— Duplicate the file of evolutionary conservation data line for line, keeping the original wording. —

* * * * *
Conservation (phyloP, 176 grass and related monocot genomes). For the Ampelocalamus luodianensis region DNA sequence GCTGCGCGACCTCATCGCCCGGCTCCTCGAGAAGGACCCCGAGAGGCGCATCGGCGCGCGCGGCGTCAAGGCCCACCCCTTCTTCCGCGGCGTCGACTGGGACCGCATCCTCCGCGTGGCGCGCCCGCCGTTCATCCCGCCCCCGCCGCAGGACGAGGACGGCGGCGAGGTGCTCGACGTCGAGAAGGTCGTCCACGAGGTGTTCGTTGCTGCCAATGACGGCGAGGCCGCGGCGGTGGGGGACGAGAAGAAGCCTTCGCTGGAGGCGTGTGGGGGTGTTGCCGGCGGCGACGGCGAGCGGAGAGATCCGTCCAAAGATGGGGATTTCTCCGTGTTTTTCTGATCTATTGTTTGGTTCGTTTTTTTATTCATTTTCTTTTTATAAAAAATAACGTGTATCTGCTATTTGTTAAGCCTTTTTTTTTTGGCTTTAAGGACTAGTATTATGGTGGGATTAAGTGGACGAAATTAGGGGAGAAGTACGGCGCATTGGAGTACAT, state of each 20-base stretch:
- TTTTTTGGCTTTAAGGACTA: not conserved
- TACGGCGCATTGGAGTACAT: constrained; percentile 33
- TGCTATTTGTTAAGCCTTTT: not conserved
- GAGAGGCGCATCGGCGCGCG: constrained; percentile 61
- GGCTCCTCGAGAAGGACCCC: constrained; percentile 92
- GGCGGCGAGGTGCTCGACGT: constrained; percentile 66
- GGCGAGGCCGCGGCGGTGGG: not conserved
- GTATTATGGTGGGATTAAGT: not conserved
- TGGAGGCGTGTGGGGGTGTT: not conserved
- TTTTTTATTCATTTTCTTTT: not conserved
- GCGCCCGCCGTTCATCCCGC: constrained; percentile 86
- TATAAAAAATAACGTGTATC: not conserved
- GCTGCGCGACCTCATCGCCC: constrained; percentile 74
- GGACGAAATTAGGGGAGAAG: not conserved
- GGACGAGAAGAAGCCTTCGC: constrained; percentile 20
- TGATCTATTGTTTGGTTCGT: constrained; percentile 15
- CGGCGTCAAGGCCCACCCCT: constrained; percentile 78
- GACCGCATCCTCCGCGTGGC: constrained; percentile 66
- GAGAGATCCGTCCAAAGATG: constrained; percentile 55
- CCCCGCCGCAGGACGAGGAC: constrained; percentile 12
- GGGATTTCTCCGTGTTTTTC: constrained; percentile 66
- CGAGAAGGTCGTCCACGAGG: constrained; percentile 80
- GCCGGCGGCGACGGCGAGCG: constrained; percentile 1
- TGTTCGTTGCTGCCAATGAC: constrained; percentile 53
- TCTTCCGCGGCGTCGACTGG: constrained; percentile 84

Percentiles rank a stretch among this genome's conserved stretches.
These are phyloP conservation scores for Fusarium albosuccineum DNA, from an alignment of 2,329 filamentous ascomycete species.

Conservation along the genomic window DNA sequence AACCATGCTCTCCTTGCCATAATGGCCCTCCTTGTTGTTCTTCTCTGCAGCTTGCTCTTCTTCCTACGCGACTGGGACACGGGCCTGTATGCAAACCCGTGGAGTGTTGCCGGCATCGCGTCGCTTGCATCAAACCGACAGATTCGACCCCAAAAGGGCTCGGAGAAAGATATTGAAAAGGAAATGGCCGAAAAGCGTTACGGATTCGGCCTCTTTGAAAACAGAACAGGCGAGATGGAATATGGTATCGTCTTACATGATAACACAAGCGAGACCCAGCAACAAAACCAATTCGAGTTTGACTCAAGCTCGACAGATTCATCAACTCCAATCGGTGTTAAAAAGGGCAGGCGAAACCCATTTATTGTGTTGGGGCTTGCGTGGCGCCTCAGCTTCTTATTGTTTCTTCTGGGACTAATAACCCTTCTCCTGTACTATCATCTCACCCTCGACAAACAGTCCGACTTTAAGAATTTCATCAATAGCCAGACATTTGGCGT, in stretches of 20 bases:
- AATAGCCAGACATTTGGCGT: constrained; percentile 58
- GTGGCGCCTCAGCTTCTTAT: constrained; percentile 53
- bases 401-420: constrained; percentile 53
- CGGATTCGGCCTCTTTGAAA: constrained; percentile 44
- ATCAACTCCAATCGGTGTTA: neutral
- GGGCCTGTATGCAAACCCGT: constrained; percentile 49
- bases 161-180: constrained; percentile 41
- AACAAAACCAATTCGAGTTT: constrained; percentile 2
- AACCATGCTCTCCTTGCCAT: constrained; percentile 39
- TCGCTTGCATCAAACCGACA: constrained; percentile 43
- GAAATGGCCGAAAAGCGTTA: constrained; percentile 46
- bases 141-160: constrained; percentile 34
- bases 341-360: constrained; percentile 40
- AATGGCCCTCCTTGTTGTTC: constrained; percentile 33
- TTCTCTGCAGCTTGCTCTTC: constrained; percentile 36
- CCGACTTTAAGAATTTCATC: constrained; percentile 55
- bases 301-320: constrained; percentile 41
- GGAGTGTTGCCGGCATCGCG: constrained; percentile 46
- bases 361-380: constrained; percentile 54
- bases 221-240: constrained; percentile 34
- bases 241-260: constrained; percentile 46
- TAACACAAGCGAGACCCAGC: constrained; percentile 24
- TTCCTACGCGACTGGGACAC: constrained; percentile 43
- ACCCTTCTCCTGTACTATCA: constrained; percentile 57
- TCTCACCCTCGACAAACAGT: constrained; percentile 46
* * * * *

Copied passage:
Conservation (phyloP, 176 grass and related monocot genomes). For the Ampelocalamus luodianensis region DNA sequence GCTGCGCGACCTCATCGCCCGGCTCCTCGAGAAGGACCCCGAGAGGCGCATCGGCGCGCGCGGCGTCAAGGCCCACCCCTTCTTCCGCGGCGTCGACTGGGACCGCATCCTCCGCGTGGCGCGCCCGCCGTTCATCCCGCCCCCGCCGCAGGACGAGGACGGCGGCGAGGTGCTCGACGTCGAGAAGGTCGTCCACGAGGTGTTCGTTGCTGCCAATGACGGCGAGGCCGCGGCGGTGGGGGACGAGAAGAAGCCTTCGCTGGAGGCGTGTGGGGGTGTTGCCGGCGGCGACGGCGAGCGGAGAGATCCGTCCAAAGATGGGGATTTCTCCGTGTTTTTCTGATCTATTGTTTGGTTCGTTTTTTTATTCATTTTCTTTTTATAAAAAATAACGTGTATCTGCTATTTGTTAAGCCTTTTTTTTTTGGCTTTAAGGACTAGTATTATGGTGGGATTAAGTGGACGAAATTAGGGGAGAAGTACGGCGCATTGGAGTACAT, state of each 20-base stretch:
- TTTTTTGGCTTTAAGGACTA: not conserved
- TACGGCGCATTGGAGTACAT: constrained; percentile 33
- TGCTATTTGTTAAGCCTTTT: not conserved
- GAGAGGCGCATCGGCGCGCG: constrained; percentile 61
- GGCTCCTCGAGAAGGACCCC: constrained; percentile 92
- GGCGGCGAGGTGCTCGACGT: constrained; percentile 66
- GGCGAGGCCGCGGCGGTGGG: not conserved
- GTATTATGGTGGGATTAAGT: not conserved
- TGGAGGCGTGTGGGGGTGTT: not conserved
- TTTTTTATTCATTTTCTTTT: not conserved
- GCGCCCGCCGTTCATCCCGC: constrained; percentile 86
- TATAAAAAATAACGTGTATC: not conserved
- GCTGCGCGACCTCATCGCCC: constrained; percentile 74
- GGACGAAATTAGGGGAGAAG: not conserved
- GGACGAGAAGAAGCCTTCGC: constrained; percentile 20
- TGATCTATTGTTTGGTTCGT: constrained; percentile 15
- CGGCGTCAAGGCCCACCCCT: constrained; percentile 78
- GACCGCATCCTCCGCGTGGC: constrained; percentile 66
- GAGAGATCCGTCCAAAGATG: constrained; percentile 55
- CCCCGCCGCAGGACGAGGAC: constrained; percentile 12
- GGGATTTCTCCGTGTTTTTC: constrained; percentile 66
- CGAGAAGGTCGTCCACGAGG: constrained; percentile 80
- GCCGGCGGCGACGGCGAGCG: constrained; percentile 1
- TGTTCGTTGCTGCCAATGAC: constrained; percentile 53
- TCTTCCGCGGCGTCGACTGG: constrained; percentile 84

Percentiles rank a stretch among this genome's conserved stretches.
These are phyloP conservation scores for Fusarium albosuccineum DNA, from an alignment of 2,329 filamentous ascomycete species.

Conservation along the genomic window DNA sequence AACCATGCTCTCCTTGCCATAATGGCCCTCCTTGTTGTTCTTCTCTGCAGCTTGCTCTTCTTCCTACGCGACTGGGACACGGGCCTGTATGCAAACCCGTGGAGTGTTGCCGGCATCGCGTCGCTTGCATCAAACCGACAGATTCGACCCCAAAAGGGCTCGGAGAAAGATATTGAAAAGGAAATGGCCGAAAAGCGTTACGGATTCGGCCTCTTTGAAAACAGAACAGGCGAGATGGAATATGGTATCGTCTTACATGATAACACAAGCGAGACCCAGCAACAAAACCAATTCGAGTTTGACTCAAGCTCGACAGATTCATCAACTCCAATCGGTGTTAAAAAGGGCAGGCGAAACCCATTTATTGTGTTGGGGCTTGCGTGGCGCCTCAGCTTCTTATTGTTTCTTCTGGGACTAATAACCCTTCTCCTGTACTATCATCTCACCCTCGACAAACAGTCCGACTTTAAGAATTTCATCAATAGCCAGACATTTGGCGT, in stretches of 20 bases:
- AATAGCCAGACATTTGGCGT: constrained; percentile 58
- GTGGCGCCTCAGCTTCTTAT: constrained; percentile 53
- bases 401-420: constrained; percentile 53
- CGGATTCGGCCTCTTTGAAA: constrained; percentile 44
- ATCAACTCCAATCGGTGTTA: neutral
- GGGCCTGTATGCAAACCCGT: constrained; percentile 49
- bases 161-180: constrained; percentile 41
- AACAAAACCAATTCGAGTTT: constrained; percentile 2
- AACCATGCTCTCCTTGCCAT: constrained; percentile 39
- TCGCTTGCATCAAACCGACA: constrained; percentile 43
- GAAATGGCCGAAAAGCGTTA: constrained; percentile 46
- bases 141-160: constrained; percentile 34
- bases 341-360: constrained; percentile 40
- AATGGCCCTCCTTGTTGTTC: constrained; percentile 33
- TTCTCTGCAGCTTGCTCTTC: constrained; percentile 36
- CCGACTTTAAGAATTTCATC: constrained; percentile 55
- bases 301-320: constrained; percentile 41
- GGAGTGTTGCCGGCATCGCG: constrained; percentile 46
- bases 361-380: constrained; percentile 54
- bases 221-240: constrained; percentile 34
- bases 241-260: constrained; percentile 46
- TAACACAAGCGAGACCCAGC: constrained; percentile 24
- TTCCTACGCGACTGGGACAC: constrained; percentile 43
- ACCCTTCTCCTGTACTATCA: constrained; percentile 57
- TCTCACCCTCGACAAACAGT: constrained; percentile 46